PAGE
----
By Julia Purdy
On Tuesday, Nov. 12, Rutlanders will buy their stamps and check their mailboxes in the U.S. Postal Service’s new lobby, located in the adjacent building locally known as the postal annex. Instead of climbing the marble steps to the older building, they will turn the other way and enter the postal annex on the parking lot side.
The move was prompted by plans to convert the present post office building to federal offices.
It will be a “very big move,” Postmaster Jim Ragosta told the Mountain Times, but he is excited because it means a more efficient operation in a space that has been customized to post office needs as opposed to fitting into a much older building. Currently mail processing and sorting is done on the upper floor of the annex, and having everything under one roof will eliminate the need for postal workers to travel back and forth across the parking lot in all weathers.
On the other hand, “It will be a shame to lose a nice marble lobby,” he admitted.
All supplies, fixtures, counters and passport service will migrate to the annex over the weekend before Veterans Day. All-new mailboxes are being installed in the annex.
“We have Area Maintenance employees from White River Junction who will do the move over the weekend, some guys from New Hampshire and Maine also. It will be completely vacant,” Ragosta said. “The change will have no impact on mail delivery and impact on customers will be minor. Customers will park where they usually park.”
Efficiency Vermont had done an assessment from a previous project over the winter. “We have upgraded all our HVAC systems upstairs and the downstairs has all brand-new heating and cooling heat pumps and LED lighting downstairs,” Ragosta said, adding that solar panels will not be installed. “It will be a big improvement as far as energy efficiency.”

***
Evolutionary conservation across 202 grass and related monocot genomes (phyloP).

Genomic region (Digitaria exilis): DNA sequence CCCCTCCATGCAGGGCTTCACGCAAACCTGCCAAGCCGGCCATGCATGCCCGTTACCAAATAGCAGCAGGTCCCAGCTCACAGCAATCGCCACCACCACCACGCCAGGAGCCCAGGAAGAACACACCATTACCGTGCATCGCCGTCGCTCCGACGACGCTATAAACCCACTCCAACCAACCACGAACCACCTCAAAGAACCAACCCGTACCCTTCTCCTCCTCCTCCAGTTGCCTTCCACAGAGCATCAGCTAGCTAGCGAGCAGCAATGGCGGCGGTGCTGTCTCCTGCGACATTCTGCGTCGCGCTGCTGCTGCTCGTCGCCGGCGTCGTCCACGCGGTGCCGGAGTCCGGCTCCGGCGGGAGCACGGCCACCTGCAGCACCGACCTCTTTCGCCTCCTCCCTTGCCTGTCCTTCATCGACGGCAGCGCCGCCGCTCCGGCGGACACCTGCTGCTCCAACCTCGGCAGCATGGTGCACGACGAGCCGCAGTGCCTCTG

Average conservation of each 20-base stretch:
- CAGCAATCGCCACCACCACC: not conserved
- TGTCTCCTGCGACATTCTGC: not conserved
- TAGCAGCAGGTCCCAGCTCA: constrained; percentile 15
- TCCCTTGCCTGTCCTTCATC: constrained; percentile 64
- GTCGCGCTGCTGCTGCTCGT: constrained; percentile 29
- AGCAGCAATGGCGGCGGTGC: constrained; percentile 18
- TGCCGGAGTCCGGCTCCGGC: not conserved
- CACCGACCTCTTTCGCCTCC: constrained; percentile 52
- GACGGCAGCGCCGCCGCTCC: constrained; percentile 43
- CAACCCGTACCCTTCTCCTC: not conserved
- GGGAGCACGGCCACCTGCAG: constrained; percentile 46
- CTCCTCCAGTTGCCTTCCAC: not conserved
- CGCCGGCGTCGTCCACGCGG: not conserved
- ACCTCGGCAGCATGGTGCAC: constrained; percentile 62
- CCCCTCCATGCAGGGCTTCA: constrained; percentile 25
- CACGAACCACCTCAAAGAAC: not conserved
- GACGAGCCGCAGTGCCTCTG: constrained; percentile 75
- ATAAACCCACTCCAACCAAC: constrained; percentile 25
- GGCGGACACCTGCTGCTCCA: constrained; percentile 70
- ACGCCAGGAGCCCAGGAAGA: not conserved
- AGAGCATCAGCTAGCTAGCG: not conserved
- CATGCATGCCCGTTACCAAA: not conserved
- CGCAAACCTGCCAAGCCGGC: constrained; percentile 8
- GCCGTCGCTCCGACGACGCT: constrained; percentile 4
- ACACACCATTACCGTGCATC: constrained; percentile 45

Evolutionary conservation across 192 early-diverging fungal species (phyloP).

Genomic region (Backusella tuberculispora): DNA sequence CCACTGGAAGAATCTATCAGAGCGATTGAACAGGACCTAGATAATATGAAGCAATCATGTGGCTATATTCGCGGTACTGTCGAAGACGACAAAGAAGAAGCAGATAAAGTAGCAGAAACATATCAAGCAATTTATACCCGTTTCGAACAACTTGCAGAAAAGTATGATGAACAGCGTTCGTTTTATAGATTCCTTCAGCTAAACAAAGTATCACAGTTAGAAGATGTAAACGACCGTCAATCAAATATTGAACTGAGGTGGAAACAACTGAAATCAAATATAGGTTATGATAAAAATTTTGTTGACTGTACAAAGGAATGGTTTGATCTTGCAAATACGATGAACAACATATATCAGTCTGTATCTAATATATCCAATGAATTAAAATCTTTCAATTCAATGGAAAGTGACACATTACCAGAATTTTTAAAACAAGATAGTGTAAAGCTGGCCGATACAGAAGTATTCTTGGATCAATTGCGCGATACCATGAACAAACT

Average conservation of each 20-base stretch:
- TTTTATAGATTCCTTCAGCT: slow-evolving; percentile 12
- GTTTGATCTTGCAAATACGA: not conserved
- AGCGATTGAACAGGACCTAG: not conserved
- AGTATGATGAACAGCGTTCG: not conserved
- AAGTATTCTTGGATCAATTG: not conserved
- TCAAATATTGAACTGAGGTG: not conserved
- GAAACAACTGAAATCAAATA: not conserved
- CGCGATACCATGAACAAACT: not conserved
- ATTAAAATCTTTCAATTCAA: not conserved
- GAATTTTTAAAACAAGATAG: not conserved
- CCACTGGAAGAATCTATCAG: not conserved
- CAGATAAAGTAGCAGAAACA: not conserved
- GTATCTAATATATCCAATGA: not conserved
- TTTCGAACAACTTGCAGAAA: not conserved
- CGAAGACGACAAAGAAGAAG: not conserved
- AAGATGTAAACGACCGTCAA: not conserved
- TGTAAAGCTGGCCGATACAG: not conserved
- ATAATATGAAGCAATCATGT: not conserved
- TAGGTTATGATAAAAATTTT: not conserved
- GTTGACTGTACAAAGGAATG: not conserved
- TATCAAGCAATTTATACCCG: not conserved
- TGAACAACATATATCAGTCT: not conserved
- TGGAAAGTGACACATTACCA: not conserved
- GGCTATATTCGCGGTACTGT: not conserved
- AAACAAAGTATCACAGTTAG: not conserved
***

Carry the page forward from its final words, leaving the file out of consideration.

Outside, watching as workers opened a manhole in the street, site supervisor Billy Smith of Wesfield Construction explained the job.
On the inside, the annex was gutted on the ground floor. An elevator, new steps and a ramp for ADA compliance have been installed.
“We’re a couple of days away from finishing the main lobby, we have to do some finishing touches on the lobby and the stairway to go upstairs,” he explained. The exterior of the building will remain untouched; the contractors have been coordinating with the state office of historic preservation.
“The hardest part is keeping it accurate historically but still retrofitting with new technology, new doors and windows,” Smith said.
Wesfield Construction is out of West Chesterfield, New Hampshire. One of its specialties is post office remodels and other public buildings.
ECI (Engineers Construction Inc.) out of Williston, a recognized firm that worked on the Middlebury tunnel project, was feeding a 4-inch data line from the building to the manhole, drilling horizontally under the surface to avoid tearing up the street and sidewalk, as cars edged past the workers into the post office lot. The line connects to other data and communication lines under Rutland’s streets.
The postal annex’s façade dates from 1929 and is the only example of the Art Deco decorative style in Vermont. It features glazed terra cotta blocks in colorful geometric patterns and verde antique marble insets. The ultra-large windows attest to its beginnings as an automobile showroom. The U. S. Postal Service acquired it in 1998 to house its distribution center and collaborated with the city to repair and restore the façade in 2014. Known historically as “the Cootey building,” the annex is listed in the state and national registries of historic places.